FedDev Ontario has made significant investments that are incremental and leveraged funding from other sources. FedDev Ontario funding fills a need that would not have been met by other programs. Only 4 percent of the projects would have proceeded as planned in the absence of FedDev Ontario funding. Each project dollar contributed by FedDev Ontario was leveraged with $2.45 in funding from other sources. The funding has targeted a range of existing and emerging economic clusters including manufacturing (associated with 60 percent of approved FedDev Ontario contributions, of which 37 percent could be categorized as advanced manufacturing), health care and biotech (26 percent), Information and Communications Technology (ICT) (13 percent), agri-food (8 percent) and clean tech and clean resources (7 percent).
The projects have contributed towards achievement of the priorities of the Government of Canada, including the Innovation and Skills Plan, as well as the mandate of FedDev Ontario. The investments have helped to:
- Attract, develop and retain highly skilled workers, researchers and entrepreneurs;
- Strengthen the regional innovation ecosystem through the further development of research and development capacity investments in technology development, testing and commercialization;
- Facilitate the development of collaborations and partnerships;
- Accelerate the start-up, early development, expansion and modernization of companies by attracting and facilitating investment;
- Support technology adaptation, adoption and commercialization;
- Support advisory services and market development activities; and
- Attract anchorFootnote 3 firms; and support community economic development and diversification.
The activities supported under SOPP have directly contributed to the Agency's core mandate of strengthening southern Ontario's economic capacity for innovation, entrepreneurship and collaboration and promoting development of a strong and diversified southern Ontario economy. The 65 projects which have been completed to date report increased sales of $241 million ($2.54 in increased revenues for every dollar provided by FedDev Ontario) while the 125 projects that are still ongoing are projected to generate $3.7 billion in increased North American sales, almost $600 million in export sales outside North America and nearly $1.1 billion in sales from the commercialization of 1,500 new products and technologies.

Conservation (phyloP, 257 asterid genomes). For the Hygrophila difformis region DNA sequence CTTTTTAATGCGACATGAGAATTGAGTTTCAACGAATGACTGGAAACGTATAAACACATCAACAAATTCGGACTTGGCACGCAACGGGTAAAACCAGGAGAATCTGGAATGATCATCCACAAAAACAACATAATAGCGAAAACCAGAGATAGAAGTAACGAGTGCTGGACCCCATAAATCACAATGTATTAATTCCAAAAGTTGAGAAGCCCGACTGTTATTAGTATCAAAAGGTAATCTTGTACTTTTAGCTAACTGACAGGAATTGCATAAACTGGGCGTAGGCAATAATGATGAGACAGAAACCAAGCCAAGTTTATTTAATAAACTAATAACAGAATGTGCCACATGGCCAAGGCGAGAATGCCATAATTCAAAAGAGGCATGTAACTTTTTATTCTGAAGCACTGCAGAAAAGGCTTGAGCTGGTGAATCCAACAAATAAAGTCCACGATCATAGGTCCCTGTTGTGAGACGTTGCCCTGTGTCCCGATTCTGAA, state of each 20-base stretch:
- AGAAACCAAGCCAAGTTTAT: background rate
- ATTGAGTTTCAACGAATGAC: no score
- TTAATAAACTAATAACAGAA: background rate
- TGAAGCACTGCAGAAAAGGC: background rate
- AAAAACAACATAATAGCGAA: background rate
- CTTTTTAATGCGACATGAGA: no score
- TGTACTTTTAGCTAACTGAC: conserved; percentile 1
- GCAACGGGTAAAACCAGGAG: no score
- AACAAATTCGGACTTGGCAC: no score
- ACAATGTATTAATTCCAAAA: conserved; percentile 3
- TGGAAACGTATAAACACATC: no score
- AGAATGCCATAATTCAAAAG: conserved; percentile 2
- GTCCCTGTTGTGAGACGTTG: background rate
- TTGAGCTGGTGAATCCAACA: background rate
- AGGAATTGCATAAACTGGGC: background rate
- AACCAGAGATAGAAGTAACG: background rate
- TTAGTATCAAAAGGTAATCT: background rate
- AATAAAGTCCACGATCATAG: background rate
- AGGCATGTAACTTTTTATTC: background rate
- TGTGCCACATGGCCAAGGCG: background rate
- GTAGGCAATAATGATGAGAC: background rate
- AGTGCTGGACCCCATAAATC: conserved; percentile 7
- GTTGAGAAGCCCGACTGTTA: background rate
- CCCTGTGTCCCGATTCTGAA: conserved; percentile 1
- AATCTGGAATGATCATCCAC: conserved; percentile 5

The impacts of the projects will continue to grow over time. Most projects resulted in improvements to operations, facilities, equipment and business practices or further development of the innovation capacity, the benefits of which will continue on well beyond the end of the project.
Program Design and Delivery
Most project proponents are satisfied with the design and delivery of the programs. Proponents report satisfaction in their dealings with FedDev Ontario staff and believe the design and delivery of the programs is appropriate, they were given sufficient time to complete the project, they received clear direction regarding the development of their proposal, and the application requirements and criteria are appropriate. The most significant concerns are the length of the application and approval process, the unpredictability of the timing of these steps, the reporting requirements, and usefulness of the performance measurement data. Given they invested in the process but were not successful in accessing funding, non-funded applicants tended to be less supportive of program design and delivery, particularly the length of the approval process, their dealings with FedDev Ontario staff, and the guidance and direction provided to them with respect to the preparation of their proposal.
Operating costs as a percent of grants and contributions are low relative to historical figures for the programs. Operating expenditures averaged 4.9 percent of program expenditures to March 31, 2017. Two factors contributing to the low percentage are an increase in average approved contributions per project and increased use of third parties to administer programs. Some reservations, from within the organization and externally, were expressed that the programs' operating budgets may have become too lean, particularly given the large number of legacy files that still require monitoring. Staffing constraints can slow the processing of applications; contribute to data challenges; increase staff turnover; and impact project monitoring.
The most serious issue regarding program design involves the five-year funding profile of FedDev Ontario. Three quarters of the funding (to May 24, 2017) was approved for projects of more than three years in duration. The five-year timeline means that most projects needed to be approved early in the mandate and little funding remained available for approvals in the later years. The five-year mandate also creates significant workload issues for program staff, particularly in the first year of the new mandate. During the first year, program staff are engaging with prospective applicants, and reviewing and processing applications with a particular focus on the larger scale, multi-year projects which tend to be more complex in nature. At the same time, the staff must also deal with legacyFootnote 4 projects from the previous mandate, reviewing final reports, conducting site visits, validating reported results, and preparing close-out reports. These challenges are further complicated by having program budgets divided relatively evenly across the five-year period. Reflecting the time required to approve, contract and launch new projects, actual program expenditures amounted to only 38 percent of the planned expenditures in 2014-15.